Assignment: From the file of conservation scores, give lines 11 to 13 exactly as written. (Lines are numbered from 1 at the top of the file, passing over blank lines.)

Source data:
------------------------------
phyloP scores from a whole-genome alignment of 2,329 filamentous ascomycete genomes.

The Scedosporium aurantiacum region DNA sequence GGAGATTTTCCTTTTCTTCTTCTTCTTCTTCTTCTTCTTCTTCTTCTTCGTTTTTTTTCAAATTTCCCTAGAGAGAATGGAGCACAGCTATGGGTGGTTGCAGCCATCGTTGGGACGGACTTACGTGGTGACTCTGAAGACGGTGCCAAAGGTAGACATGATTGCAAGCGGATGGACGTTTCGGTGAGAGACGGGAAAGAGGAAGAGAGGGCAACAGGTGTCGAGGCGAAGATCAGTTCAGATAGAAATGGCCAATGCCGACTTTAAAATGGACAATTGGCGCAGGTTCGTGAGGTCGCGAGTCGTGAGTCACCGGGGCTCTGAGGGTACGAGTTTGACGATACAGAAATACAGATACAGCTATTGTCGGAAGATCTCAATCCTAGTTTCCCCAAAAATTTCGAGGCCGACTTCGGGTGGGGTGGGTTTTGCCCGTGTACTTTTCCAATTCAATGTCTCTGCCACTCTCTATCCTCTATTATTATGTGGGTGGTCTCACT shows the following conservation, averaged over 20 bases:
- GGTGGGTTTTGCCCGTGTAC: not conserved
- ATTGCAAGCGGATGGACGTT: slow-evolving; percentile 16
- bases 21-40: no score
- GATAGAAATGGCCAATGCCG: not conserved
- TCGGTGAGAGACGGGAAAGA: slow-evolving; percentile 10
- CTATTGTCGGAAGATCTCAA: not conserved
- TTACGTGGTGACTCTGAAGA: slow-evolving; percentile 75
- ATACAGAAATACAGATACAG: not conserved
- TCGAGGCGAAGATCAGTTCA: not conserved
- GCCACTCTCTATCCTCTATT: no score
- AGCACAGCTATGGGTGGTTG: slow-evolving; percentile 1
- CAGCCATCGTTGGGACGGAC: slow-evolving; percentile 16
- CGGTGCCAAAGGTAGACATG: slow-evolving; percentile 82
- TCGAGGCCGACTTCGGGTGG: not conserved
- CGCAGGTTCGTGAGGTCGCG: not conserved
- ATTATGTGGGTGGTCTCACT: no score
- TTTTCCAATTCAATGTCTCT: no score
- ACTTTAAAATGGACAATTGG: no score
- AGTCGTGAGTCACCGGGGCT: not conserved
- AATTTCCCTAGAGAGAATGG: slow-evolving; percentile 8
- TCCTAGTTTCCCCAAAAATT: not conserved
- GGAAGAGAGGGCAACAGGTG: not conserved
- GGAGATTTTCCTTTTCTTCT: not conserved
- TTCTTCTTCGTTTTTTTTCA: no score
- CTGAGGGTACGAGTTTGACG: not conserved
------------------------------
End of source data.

- TCGAGGCGAAGATCAGTTCA: not conserved
- GCCACTCTCTATCCTCTATT: no score
- AGCACAGCTATGGGTGGTTG: slow-evolving; percentile 1